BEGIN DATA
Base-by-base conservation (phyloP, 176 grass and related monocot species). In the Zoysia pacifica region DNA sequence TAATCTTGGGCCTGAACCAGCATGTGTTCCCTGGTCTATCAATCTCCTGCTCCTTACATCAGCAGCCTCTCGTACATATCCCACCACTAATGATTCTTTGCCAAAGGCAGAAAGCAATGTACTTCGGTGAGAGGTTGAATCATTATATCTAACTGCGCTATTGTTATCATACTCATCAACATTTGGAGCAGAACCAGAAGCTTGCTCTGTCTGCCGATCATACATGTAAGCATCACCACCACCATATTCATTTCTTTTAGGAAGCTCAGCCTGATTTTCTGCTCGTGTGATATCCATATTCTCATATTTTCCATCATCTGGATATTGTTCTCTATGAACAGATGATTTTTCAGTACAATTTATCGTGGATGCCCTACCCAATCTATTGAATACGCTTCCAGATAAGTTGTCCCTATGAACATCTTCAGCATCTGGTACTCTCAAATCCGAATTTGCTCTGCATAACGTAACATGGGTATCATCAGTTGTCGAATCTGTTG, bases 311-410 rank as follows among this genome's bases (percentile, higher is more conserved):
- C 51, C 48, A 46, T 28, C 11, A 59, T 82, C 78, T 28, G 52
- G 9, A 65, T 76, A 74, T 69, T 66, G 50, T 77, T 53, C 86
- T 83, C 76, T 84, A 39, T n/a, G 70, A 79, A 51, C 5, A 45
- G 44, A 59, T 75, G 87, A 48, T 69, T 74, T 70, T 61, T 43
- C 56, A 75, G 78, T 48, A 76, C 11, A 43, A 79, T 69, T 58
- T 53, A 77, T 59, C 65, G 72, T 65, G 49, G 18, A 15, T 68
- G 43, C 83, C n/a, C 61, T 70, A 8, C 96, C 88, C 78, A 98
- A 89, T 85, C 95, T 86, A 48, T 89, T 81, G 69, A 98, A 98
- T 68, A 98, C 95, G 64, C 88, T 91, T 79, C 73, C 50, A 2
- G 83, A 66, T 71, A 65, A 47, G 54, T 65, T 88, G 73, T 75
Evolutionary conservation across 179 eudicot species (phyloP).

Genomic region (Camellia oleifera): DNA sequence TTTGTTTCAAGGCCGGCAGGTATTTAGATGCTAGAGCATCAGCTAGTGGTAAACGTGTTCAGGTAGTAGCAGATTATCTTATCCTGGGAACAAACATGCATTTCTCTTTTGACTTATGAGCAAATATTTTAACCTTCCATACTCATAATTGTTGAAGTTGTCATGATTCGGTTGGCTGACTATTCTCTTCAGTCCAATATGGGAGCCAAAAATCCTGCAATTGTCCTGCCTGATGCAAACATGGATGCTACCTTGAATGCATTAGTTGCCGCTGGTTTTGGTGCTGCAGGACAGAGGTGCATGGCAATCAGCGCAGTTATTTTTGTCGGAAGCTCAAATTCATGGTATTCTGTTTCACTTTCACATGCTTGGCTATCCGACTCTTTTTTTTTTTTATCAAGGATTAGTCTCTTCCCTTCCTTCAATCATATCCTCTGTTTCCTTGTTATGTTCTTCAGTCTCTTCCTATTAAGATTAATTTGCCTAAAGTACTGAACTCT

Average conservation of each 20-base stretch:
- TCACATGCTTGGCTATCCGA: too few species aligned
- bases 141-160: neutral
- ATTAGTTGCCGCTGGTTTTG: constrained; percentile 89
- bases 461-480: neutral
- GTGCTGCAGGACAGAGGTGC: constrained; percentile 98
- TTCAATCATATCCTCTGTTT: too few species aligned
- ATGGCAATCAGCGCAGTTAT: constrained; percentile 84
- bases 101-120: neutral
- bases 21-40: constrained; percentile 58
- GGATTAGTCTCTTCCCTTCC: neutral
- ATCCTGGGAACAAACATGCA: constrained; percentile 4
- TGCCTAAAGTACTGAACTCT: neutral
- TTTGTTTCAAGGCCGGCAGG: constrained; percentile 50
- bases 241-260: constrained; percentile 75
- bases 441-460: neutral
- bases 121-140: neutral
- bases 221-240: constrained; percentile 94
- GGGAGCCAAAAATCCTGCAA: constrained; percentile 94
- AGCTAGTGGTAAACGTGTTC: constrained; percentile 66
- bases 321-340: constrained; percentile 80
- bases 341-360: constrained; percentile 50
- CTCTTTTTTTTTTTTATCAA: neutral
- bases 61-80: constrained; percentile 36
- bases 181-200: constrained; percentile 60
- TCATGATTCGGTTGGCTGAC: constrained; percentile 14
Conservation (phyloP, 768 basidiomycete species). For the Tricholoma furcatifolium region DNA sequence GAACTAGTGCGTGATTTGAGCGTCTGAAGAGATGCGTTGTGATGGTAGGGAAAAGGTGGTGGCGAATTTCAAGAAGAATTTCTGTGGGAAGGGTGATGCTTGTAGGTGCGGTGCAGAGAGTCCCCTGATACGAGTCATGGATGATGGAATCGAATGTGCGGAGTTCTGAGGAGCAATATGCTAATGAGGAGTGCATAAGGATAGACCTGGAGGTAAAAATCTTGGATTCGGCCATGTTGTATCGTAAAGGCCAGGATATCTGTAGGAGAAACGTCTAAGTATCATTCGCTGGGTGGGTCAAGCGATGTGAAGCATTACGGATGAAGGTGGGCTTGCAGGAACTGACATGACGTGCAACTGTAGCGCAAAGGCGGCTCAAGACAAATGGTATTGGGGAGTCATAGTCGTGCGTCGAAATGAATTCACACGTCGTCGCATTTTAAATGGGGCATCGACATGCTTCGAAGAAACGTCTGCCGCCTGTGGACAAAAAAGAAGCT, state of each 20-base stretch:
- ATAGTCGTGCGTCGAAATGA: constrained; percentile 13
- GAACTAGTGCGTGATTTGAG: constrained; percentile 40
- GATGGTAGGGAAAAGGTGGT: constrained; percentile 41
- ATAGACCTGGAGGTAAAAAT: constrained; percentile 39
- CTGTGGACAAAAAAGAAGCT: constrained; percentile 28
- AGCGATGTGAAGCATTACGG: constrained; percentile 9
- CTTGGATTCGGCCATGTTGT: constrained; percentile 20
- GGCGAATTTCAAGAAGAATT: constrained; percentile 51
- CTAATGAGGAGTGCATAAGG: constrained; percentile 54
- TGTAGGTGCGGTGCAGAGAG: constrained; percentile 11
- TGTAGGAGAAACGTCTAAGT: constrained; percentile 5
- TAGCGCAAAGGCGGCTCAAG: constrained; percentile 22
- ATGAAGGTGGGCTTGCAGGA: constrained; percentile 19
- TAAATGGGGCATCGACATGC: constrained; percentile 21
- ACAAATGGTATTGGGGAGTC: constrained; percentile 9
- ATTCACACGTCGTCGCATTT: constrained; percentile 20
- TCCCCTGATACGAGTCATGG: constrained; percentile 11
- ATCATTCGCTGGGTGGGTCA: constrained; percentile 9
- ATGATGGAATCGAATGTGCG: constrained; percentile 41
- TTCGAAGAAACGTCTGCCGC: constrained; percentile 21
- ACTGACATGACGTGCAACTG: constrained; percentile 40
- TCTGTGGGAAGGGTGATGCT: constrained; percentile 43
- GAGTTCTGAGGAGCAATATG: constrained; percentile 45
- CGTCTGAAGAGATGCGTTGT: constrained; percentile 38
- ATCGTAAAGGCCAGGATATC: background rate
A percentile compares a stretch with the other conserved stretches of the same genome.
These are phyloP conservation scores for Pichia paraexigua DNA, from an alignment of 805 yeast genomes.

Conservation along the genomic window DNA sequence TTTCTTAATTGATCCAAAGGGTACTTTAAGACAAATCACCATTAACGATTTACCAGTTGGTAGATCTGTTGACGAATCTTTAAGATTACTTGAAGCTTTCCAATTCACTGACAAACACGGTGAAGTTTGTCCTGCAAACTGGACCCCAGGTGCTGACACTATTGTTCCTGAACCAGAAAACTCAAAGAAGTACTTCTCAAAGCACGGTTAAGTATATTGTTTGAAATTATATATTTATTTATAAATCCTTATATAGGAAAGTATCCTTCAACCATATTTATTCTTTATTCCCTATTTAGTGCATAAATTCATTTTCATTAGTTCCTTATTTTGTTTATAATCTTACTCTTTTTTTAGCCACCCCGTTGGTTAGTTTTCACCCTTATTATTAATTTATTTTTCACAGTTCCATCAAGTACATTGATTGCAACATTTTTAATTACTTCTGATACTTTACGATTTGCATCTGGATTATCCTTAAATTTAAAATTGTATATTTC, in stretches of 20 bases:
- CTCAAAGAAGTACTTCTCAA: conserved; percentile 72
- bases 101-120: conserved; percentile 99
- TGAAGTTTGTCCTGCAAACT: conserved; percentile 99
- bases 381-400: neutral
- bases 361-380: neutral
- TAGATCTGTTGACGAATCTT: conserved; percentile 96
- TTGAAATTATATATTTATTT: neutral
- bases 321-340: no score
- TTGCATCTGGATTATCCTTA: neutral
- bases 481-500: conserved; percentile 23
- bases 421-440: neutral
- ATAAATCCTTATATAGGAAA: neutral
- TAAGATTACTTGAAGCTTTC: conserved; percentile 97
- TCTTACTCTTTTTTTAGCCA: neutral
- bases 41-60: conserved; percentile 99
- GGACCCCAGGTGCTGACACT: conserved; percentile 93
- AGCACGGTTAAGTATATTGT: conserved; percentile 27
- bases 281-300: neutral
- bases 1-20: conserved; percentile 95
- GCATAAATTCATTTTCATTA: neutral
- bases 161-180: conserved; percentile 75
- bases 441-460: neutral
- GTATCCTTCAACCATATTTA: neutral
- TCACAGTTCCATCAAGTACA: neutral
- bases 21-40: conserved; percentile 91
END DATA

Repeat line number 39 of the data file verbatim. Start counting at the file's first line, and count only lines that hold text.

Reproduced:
- TCATGATTCGGTTGGCTGAC: constrained; percentile 14